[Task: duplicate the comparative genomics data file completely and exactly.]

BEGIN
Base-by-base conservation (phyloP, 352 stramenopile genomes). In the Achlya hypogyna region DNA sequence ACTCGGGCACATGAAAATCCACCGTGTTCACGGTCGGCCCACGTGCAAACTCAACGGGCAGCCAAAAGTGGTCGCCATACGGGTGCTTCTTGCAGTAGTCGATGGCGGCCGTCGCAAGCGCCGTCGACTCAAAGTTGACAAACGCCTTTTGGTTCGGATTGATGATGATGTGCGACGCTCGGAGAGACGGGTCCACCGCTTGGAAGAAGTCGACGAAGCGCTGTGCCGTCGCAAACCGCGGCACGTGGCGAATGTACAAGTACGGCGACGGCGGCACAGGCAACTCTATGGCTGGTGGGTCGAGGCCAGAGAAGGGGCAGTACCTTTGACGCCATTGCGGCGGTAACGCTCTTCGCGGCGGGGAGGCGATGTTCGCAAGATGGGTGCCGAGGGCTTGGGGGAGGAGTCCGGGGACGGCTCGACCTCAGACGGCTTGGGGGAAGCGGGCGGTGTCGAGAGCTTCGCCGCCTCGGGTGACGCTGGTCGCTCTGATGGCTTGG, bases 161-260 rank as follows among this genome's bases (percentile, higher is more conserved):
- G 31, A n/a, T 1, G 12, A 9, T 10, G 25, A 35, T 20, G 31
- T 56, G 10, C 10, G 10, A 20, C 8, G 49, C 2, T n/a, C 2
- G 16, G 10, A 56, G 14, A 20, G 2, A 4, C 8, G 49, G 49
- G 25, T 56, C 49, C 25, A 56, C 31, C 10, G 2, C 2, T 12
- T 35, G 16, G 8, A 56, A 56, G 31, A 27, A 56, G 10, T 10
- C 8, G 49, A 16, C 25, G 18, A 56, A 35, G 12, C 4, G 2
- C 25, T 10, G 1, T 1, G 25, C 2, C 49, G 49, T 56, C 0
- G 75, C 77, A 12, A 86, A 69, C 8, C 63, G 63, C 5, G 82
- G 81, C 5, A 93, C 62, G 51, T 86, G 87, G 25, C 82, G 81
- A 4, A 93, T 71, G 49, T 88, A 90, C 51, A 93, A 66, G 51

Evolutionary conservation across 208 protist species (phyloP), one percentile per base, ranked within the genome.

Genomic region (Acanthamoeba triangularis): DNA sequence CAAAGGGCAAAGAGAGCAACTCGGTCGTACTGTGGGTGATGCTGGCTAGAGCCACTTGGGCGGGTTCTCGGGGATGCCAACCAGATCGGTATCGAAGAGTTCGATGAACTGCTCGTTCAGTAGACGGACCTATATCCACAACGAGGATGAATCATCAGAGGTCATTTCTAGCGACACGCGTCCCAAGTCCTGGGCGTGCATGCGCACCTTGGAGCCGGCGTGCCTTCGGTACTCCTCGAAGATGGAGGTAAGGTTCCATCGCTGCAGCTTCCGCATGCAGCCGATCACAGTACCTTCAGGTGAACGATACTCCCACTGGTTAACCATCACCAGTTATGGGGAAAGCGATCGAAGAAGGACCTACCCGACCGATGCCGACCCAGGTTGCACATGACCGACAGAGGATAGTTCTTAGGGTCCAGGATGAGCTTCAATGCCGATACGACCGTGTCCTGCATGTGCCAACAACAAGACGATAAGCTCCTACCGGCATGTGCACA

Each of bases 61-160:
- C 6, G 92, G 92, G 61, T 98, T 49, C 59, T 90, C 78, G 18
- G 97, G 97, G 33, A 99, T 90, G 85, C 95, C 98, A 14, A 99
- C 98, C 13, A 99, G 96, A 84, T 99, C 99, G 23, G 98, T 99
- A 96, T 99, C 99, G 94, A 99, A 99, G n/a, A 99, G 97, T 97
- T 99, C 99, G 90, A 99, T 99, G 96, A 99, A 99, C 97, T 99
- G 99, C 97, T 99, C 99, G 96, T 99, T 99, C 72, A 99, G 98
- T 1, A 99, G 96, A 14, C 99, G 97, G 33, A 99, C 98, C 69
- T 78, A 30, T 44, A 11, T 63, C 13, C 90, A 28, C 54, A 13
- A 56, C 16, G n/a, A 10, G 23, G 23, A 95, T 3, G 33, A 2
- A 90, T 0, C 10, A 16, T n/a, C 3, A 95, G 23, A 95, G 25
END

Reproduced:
Base-by-base conservation (phyloP, 352 stramenopile genomes). In the Achlya hypogyna region DNA sequence ACTCGGGCACATGAAAATCCACCGTGTTCACGGTCGGCCCACGTGCAAACTCAACGGGCAGCCAAAAGTGGTCGCCATACGGGTGCTTCTTGCAGTAGTCGATGGCGGCCGTCGCAAGCGCCGTCGACTCAAAGTTGACAAACGCCTTTTGGTTCGGATTGATGATGATGTGCGACGCTCGGAGAGACGGGTCCACCGCTTGGAAGAAGTCGACGAAGCGCTGTGCCGTCGCAAACCGCGGCACGTGGCGAATGTACAAGTACGGCGACGGCGGCACAGGCAACTCTATGGCTGGTGGGTCGAGGCCAGAGAAGGGGCAGTACCTTTGACGCCATTGCGGCGGTAACGCTCTTCGCGGCGGGGAGGCGATGTTCGCAAGATGGGTGCCGAGGGCTTGGGGGAGGAGTCCGGGGACGGCTCGACCTCAGACGGCTTGGGGGAAGCGGGCGGTGTCGAGAGCTTCGCCGCCTCGGGTGACGCTGGTCGCTCTGATGGCTTGG, bases 161-260 rank as follows among this genome's bases (percentile, higher is more conserved):
- G 31, A n/a, T 1, G 12, A 9, T 10, G 25, A 35, T 20, G 31
- T 56, G 10, C 10, G 10, A 20, C 8, G 49, C 2, T n/a, C 2
- G 16, G 10, A 56, G 14, A 20, G 2, A 4, C 8, G 49, G 49
- G 25, T 56, C 49, C 25, A 56, C 31, C 10, G 2, C 2, T 12
- T 35, G 16, G 8, A 56, A 56, G 31, A 27, A 56, G 10, T 10
- C 8, G 49, A 16, C 25, G 18, A 56, A 35, G 12, C 4, G 2
- C 25, T 10, G 1, T 1, G 25, C 2, C 49, G 49, T 56, C 0
- G 75, C 77, A 12, A 86, A 69, C 8, C 63, G 63, C 5, G 82
- G 81, C 5, A 93, C 62, G 51, T 86, G 87, G 25, C 82, G 81
- A 4, A 93, T 71, G 49, T 88, A 90, C 51, A 93, A 66, G 51

Evolutionary conservation across 208 protist species (phyloP), one percentile per base, ranked within the genome.

Genomic region (Acanthamoeba triangularis): DNA sequence CAAAGGGCAAAGAGAGCAACTCGGTCGTACTGTGGGTGATGCTGGCTAGAGCCACTTGGGCGGGTTCTCGGGGATGCCAACCAGATCGGTATCGAAGAGTTCGATGAACTGCTCGTTCAGTAGACGGACCTATATCCACAACGAGGATGAATCATCAGAGGTCATTTCTAGCGACACGCGTCCCAAGTCCTGGGCGTGCATGCGCACCTTGGAGCCGGCGTGCCTTCGGTACTCCTCGAAGATGGAGGTAAGGTTCCATCGCTGCAGCTTCCGCATGCAGCCGATCACAGTACCTTCAGGTGAACGATACTCCCACTGGTTAACCATCACCAGTTATGGGGAAAGCGATCGAAGAAGGACCTACCCGACCGATGCCGACCCAGGTTGCACATGACCGACAGAGGATAGTTCTTAGGGTCCAGGATGAGCTTCAATGCCGATACGACCGTGTCCTGCATGTGCCAACAACAAGACGATAAGCTCCTACCGGCATGTGCACA

Each of bases 61-160:
- C 6, G 92, G 92, G 61, T 98, T 49, C 59, T 90, C 78, G 18
- G 97, G 97, G 33, A 99, T 90, G 85, C 95, C 98, A 14, A 99
- C 98, C 13, A 99, G 96, A 84, T 99, C 99, G 23, G 98, T 99
- A 96, T 99, C 99, G 94, A 99, A 99, G n/a, A 99, G 97, T 97
- T 99, C 99, G 90, A 99, T 99, G 96, A 99, A 99, C 97, T 99
- G 99, C 97, T 99, C 99, G 96, T 99, T 99, C 72, A 99, G 98
- T 1, A 99, G 96, A 14, C 99, G 97, G 33, A 99, C 98, C 69
- T 78, A 30, T 44, A 11, T 63, C 13, C 90, A 28, C 54, A 13
- A 56, C 16, G n/a, A 10, G 23, G 23, A 95, T 3, G 33, A 2
- A 90, T 0, C 10, A 16, T n/a, C 3, A 95, G 23, A 95, G 25